Tracing maritime connections between Island Southeast Asia and the Indian Ocean world

Authored by: Tom Hoogervorst

The Routledge Handbook of Archaeology and Globalization

Print publication date:  November  2016
Online publication date:  November  2016

Print ISBN: 9780415841306
eBook ISBN: 9781315449005
Adobe ISBN:

10.4324/9781315449005.ch51

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Abstract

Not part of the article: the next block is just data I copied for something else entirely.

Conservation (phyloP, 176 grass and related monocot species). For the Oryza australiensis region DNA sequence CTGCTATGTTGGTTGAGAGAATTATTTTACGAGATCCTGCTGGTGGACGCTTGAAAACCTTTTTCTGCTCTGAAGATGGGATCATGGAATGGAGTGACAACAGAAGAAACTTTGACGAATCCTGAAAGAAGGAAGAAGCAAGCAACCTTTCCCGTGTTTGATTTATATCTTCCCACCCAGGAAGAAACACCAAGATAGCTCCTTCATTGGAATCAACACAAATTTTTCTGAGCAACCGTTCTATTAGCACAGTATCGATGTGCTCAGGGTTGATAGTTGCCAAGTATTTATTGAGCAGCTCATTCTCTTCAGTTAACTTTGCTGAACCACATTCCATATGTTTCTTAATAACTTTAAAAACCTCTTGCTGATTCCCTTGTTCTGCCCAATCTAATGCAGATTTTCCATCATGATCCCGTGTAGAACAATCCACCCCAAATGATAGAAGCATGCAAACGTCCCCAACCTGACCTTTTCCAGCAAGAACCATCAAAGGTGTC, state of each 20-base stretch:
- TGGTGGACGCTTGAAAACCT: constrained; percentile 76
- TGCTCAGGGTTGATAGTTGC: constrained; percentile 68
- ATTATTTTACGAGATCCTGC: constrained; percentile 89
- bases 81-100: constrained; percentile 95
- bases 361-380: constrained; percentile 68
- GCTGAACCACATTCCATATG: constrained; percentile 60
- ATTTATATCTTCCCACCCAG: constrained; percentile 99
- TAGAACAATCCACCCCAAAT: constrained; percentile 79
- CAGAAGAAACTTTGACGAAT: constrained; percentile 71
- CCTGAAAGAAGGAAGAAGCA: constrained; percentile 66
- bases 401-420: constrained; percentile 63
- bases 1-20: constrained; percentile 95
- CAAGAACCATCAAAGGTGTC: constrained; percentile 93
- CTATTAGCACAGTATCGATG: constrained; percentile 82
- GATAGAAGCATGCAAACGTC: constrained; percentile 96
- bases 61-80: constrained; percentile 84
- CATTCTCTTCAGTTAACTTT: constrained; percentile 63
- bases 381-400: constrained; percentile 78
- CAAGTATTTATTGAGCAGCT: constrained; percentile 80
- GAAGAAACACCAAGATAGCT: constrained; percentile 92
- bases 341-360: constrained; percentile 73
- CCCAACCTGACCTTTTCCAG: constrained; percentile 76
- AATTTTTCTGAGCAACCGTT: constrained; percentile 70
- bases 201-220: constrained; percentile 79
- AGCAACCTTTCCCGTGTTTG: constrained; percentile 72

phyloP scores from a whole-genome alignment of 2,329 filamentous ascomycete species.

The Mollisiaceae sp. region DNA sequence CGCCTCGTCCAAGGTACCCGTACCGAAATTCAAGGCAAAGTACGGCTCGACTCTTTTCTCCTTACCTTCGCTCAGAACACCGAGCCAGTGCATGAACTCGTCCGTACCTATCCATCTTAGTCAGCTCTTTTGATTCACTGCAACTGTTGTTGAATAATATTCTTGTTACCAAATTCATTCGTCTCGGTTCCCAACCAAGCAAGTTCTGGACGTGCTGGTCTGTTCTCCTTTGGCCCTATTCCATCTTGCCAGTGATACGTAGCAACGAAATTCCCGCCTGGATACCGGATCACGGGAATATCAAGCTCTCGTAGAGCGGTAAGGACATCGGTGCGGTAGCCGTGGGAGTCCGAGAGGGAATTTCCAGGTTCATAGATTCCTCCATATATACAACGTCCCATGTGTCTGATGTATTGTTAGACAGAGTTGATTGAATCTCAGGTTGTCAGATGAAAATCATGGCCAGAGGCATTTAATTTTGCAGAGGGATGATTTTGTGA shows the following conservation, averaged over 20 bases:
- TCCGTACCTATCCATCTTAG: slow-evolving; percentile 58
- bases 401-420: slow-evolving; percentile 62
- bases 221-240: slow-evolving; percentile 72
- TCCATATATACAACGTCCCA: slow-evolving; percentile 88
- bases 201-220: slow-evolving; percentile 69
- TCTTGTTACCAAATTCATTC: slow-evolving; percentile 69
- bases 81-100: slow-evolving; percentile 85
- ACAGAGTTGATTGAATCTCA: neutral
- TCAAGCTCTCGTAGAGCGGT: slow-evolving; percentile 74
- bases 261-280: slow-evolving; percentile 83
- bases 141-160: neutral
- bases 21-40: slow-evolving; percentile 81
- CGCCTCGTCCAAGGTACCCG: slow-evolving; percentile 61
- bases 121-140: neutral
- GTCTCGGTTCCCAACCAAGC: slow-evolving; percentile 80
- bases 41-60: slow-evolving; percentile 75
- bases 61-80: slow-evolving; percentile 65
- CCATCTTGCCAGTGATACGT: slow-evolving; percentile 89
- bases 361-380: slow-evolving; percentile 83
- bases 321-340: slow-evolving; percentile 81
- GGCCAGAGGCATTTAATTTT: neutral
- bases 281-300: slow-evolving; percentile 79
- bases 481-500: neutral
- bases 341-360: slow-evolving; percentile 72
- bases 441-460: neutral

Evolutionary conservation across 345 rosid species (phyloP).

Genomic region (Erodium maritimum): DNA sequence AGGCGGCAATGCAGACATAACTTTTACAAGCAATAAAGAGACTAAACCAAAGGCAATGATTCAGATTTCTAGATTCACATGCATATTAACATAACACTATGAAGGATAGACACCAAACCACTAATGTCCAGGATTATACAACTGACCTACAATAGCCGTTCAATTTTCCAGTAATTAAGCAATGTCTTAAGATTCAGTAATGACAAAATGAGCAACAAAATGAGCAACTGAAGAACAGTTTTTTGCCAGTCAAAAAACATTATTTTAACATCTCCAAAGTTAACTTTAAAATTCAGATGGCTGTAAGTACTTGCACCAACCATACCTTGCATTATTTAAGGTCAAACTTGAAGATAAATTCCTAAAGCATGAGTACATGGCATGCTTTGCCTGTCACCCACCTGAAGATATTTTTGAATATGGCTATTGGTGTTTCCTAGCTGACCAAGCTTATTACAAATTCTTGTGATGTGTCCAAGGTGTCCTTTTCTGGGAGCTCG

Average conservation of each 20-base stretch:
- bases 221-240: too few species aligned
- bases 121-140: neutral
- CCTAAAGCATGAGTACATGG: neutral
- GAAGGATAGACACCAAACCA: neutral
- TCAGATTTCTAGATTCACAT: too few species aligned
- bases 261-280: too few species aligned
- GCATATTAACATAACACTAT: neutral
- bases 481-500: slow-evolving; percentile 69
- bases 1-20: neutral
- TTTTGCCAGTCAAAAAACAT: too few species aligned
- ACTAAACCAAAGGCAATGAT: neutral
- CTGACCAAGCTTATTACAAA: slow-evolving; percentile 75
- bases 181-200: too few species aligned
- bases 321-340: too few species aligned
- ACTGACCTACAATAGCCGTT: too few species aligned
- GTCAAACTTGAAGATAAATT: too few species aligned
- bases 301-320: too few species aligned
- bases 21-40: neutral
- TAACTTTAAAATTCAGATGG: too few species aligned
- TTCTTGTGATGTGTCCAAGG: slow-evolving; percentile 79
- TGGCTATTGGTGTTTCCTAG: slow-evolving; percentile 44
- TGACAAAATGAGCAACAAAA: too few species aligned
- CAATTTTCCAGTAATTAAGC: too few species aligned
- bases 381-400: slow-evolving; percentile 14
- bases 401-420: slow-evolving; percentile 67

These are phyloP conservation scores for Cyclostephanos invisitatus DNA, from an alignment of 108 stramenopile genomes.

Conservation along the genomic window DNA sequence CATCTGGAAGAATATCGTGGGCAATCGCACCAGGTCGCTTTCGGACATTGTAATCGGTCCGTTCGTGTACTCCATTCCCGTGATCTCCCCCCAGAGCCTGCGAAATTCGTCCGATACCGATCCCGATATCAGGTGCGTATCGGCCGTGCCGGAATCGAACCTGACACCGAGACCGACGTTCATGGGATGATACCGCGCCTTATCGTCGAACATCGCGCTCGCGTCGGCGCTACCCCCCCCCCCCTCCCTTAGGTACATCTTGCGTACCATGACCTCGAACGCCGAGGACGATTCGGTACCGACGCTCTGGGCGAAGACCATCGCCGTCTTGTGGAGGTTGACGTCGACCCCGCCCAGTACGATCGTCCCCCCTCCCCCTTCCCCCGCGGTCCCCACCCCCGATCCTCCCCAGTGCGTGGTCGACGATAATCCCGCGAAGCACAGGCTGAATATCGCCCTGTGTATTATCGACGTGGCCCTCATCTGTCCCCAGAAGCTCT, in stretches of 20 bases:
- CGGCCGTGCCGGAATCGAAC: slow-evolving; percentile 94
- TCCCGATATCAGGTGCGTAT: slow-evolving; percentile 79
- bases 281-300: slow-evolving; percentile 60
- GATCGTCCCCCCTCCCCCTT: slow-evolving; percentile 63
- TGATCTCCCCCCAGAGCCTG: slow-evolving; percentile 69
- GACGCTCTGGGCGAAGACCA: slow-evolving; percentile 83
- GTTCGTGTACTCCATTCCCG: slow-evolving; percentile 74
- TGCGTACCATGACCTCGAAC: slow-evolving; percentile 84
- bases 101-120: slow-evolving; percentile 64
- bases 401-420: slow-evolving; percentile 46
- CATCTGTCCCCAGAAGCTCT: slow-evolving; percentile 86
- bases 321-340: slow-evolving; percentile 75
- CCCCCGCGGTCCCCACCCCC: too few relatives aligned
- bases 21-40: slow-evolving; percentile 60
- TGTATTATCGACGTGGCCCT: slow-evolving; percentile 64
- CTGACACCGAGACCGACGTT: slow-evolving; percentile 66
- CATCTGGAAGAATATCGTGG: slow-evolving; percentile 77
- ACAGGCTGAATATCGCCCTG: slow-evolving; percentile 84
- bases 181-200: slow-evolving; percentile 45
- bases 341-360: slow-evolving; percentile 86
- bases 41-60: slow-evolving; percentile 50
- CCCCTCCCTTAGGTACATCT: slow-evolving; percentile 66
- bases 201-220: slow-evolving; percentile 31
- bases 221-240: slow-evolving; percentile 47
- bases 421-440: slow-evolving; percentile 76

Southeast Asia’s historical connections with the Indian Ocean provide a case study par excellence of ‘early globalization’, ‘archaic globalization’, or simply ‘globalization’ (cf. Abu-Lughod 1991; Hobson 2004; throughout this chapter, I use Island Southeast Asia and Maritime Southeast Asia interchangeably. I do not focus here on the mainland Southeast Asian sub-region; Figure 8.4.1). The region’s incorporation into global exchange networks largely predates the rise of Western Europe as a world power, and has, as such, inspired those taking issue with Eurocentric tropes on globalization (cf. Frank 1998; Liebermann 2009; Chew 2014). Maritime Southeast Asian globalization is an a posteriori concept; the region’s past, as this chapter demonstrates, was shaped by indigenous networks of exchange that eventually toppled over into trans-Asiatic and ultimately global spheres of interaction. These networks were global in the sense that they were not just macroscalar, but also brought about far-reaching cultural changes (Feinman this volume; Jennings this volume). Globalization as defined here need not necessarily be world-encompassing (Wallerstein 1974; Pitts and Versluys 2015; Knappett this volume).

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